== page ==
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Professional organizations in mathematics education have been calling for a greater focus on "Big Ideas" in mathematics for decades. Most recently, the National Council for Teachers of Mathematics (NCTM) wrote the following in their research summary, "Catalyzing Change in High School Mathematics":

It is frequently challenging for high school mathematics teachers to teach at the desired level of rigor—to develop students’ conceptual understanding, procedural fluency, problem-solving skills, and critical thinking skills, while cultivating positive student mathematical identities—given the sheer number of expected learning standards. A focus on a set of Essential Concepts would allow high school mathematics teachers to provide the high-quality instruction that is critical for all students if they are to learn and understand foundational mathematics at a deep level. Knowledge of the Essential Concepts is necessary to open up professional and personal opportunities, as well as to cultivate a rich set of tools that students can use to apply mathematics meaningfully to understand and critique the world that they inhabit.

Using the resources from "Catalyzing Change in High School Mathematics" and from NCTM's "Essential Understanding Series," a team of mathematics teachers from across the district developed the following Essential Concepts in the strands of: 1) Algebra and Functions, 2) Geometry and Measurement, and 3) Statistics and Probability. The Essential Concepts represent the deep understanding that students should develop in their first three years of our program. They guided the development of curricular support materials and can be used by school sites for assessment purposes. These Essential Concepts are meant to be a "living draft," open to revision in response to changes in mathematics education and to changes in the needs of our students.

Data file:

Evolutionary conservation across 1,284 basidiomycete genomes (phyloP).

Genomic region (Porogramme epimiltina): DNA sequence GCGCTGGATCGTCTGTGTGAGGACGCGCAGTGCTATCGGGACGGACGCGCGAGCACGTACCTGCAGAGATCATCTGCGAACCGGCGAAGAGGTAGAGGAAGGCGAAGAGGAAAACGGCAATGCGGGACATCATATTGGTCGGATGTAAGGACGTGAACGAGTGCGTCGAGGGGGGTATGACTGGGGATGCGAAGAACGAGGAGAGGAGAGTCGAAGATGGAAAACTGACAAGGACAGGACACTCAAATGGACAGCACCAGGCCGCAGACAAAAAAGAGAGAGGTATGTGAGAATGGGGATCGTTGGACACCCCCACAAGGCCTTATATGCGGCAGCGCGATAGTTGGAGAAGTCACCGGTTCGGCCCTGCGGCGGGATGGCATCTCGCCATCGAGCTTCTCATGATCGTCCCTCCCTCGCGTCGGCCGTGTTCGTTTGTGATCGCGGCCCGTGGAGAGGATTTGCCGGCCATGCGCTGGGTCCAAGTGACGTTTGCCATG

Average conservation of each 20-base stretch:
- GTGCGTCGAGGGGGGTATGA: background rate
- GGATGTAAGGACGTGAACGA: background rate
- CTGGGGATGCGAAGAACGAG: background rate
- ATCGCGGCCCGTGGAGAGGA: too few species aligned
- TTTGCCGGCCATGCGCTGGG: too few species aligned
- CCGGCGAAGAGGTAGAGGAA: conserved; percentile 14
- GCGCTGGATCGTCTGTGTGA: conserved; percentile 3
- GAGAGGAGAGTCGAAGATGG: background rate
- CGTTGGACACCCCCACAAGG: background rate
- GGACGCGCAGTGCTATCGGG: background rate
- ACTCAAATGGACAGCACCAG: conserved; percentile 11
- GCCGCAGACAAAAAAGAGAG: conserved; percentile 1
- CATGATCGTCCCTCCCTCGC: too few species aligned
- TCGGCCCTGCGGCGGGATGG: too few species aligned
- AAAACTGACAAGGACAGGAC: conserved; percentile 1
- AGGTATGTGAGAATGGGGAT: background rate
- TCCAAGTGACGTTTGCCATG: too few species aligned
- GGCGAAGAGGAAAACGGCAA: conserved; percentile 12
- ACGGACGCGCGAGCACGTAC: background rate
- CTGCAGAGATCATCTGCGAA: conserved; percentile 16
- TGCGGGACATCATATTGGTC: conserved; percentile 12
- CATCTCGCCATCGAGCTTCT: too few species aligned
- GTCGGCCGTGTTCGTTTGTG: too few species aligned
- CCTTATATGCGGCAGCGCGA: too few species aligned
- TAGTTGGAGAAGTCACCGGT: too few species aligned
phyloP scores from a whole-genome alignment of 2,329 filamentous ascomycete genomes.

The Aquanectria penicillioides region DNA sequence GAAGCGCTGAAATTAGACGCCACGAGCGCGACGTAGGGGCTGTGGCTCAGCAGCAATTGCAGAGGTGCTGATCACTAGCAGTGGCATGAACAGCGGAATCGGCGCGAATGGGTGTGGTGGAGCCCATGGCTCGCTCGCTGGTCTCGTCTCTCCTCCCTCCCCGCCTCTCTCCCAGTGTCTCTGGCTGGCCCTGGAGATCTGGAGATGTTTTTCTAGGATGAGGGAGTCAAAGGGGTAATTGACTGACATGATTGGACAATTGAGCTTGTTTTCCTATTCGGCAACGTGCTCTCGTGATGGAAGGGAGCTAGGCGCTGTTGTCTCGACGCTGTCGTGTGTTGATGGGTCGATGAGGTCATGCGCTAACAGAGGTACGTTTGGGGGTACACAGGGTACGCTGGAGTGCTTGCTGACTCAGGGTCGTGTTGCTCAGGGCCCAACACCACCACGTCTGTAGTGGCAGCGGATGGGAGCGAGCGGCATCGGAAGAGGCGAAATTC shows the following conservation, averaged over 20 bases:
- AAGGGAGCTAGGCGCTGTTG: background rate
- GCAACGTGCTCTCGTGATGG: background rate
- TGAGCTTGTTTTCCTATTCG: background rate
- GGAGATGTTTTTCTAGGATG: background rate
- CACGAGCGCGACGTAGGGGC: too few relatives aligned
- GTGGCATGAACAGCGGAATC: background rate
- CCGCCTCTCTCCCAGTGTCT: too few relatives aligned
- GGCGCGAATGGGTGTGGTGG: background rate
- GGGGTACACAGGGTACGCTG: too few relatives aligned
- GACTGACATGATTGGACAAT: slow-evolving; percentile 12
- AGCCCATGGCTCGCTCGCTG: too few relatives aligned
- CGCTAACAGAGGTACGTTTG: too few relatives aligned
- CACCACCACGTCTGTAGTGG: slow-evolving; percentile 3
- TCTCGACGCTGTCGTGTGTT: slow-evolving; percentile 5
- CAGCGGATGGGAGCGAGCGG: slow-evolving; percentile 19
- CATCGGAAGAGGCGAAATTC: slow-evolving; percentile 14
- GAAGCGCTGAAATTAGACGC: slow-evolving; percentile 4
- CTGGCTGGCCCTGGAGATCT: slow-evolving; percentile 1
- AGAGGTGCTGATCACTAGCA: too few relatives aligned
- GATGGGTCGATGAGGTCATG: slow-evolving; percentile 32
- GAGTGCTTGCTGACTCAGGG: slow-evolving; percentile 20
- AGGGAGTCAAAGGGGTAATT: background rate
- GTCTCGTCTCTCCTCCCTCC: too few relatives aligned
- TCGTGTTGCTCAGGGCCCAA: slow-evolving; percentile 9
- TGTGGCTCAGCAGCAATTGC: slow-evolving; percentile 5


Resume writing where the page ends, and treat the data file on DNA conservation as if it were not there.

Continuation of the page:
What curriculum resources are available on this website?

This video is a short introduction to the Teacher Resources found on this site. For more detail about "frequently asked questions," see the additional videos below.

Essential Concepts.mp4

What are "Essential Concepts" and why are they important?

Unit Problems.mp4

What is a "Unit Problem" and how do I use it?


What are POWs ("Problems of the Week") and how are they useful?